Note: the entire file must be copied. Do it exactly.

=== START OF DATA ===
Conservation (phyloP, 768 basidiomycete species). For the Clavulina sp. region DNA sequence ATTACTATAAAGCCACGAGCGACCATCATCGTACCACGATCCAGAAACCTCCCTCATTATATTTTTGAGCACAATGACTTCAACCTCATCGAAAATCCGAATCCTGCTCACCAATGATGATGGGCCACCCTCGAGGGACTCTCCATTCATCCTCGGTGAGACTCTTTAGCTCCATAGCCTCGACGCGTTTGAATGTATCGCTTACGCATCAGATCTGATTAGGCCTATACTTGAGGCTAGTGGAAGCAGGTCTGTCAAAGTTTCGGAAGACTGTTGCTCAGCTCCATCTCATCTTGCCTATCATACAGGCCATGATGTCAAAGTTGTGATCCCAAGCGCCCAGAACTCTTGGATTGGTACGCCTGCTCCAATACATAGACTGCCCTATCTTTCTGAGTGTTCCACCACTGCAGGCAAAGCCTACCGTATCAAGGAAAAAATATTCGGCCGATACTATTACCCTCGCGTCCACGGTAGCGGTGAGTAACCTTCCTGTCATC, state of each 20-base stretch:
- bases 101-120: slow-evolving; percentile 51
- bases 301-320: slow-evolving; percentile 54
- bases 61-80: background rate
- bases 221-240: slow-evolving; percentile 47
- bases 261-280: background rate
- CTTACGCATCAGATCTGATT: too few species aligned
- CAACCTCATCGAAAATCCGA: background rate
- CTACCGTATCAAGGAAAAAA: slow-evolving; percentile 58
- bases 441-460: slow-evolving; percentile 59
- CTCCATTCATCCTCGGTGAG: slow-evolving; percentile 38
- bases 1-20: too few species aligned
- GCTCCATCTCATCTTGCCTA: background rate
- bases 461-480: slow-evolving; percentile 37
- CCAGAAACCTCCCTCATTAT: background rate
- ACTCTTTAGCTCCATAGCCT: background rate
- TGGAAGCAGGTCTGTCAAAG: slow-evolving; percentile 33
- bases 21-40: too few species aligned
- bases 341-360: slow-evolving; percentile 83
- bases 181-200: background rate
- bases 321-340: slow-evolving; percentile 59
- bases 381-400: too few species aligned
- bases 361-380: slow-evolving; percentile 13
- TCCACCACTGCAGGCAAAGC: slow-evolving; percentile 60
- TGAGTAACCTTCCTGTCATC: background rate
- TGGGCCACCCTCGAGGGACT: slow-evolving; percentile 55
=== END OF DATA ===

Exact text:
Conservation (phyloP, 768 basidiomycete species). For the Clavulina sp. region DNA sequence ATTACTATAAAGCCACGAGCGACCATCATCGTACCACGATCCAGAAACCTCCCTCATTATATTTTTGAGCACAATGACTTCAACCTCATCGAAAATCCGAATCCTGCTCACCAATGATGATGGGCCACCCTCGAGGGACTCTCCATTCATCCTCGGTGAGACTCTTTAGCTCCATAGCCTCGACGCGTTTGAATGTATCGCTTACGCATCAGATCTGATTAGGCCTATACTTGAGGCTAGTGGAAGCAGGTCTGTCAAAGTTTCGGAAGACTGTTGCTCAGCTCCATCTCATCTTGCCTATCATACAGGCCATGATGTCAAAGTTGTGATCCCAAGCGCCCAGAACTCTTGGATTGGTACGCCTGCTCCAATACATAGACTGCCCTATCTTTCTGAGTGTTCCACCACTGCAGGCAAAGCCTACCGTATCAAGGAAAAAATATTCGGCCGATACTATTACCCTCGCGTCCACGGTAGCGGTGAGTAACCTTCCTGTCATC, state of each 20-base stretch:
- bases 101-120: slow-evolving; percentile 51
- bases 301-320: slow-evolving; percentile 54
- bases 61-80: background rate
- bases 221-240: slow-evolving; percentile 47
- bases 261-280: background rate
- CTTACGCATCAGATCTGATT: too few species aligned
- CAACCTCATCGAAAATCCGA: background rate
- CTACCGTATCAAGGAAAAAA: slow-evolving; percentile 58
- bases 441-460: slow-evolving; percentile 59
- CTCCATTCATCCTCGGTGAG: slow-evolving; percentile 38
- bases 1-20: too few species aligned
- GCTCCATCTCATCTTGCCTA: background rate
- bases 461-480: slow-evolving; percentile 37
- CCAGAAACCTCCCTCATTAT: background rate
- ACTCTTTAGCTCCATAGCCT: background rate
- TGGAAGCAGGTCTGTCAAAG: slow-evolving; percentile 33
- bases 21-40: too few species aligned
- bases 341-360: slow-evolving; percentile 83
- bases 181-200: background rate
- bases 321-340: slow-evolving; percentile 59
- bases 381-400: too few species aligned
- bases 361-380: slow-evolving; percentile 13
- TCCACCACTGCAGGCAAAGC: slow-evolving; percentile 60
- TGAGTAACCTTCCTGTCATC: background rate
- TGGGCCACCCTCGAGGGACT: slow-evolving; percentile 55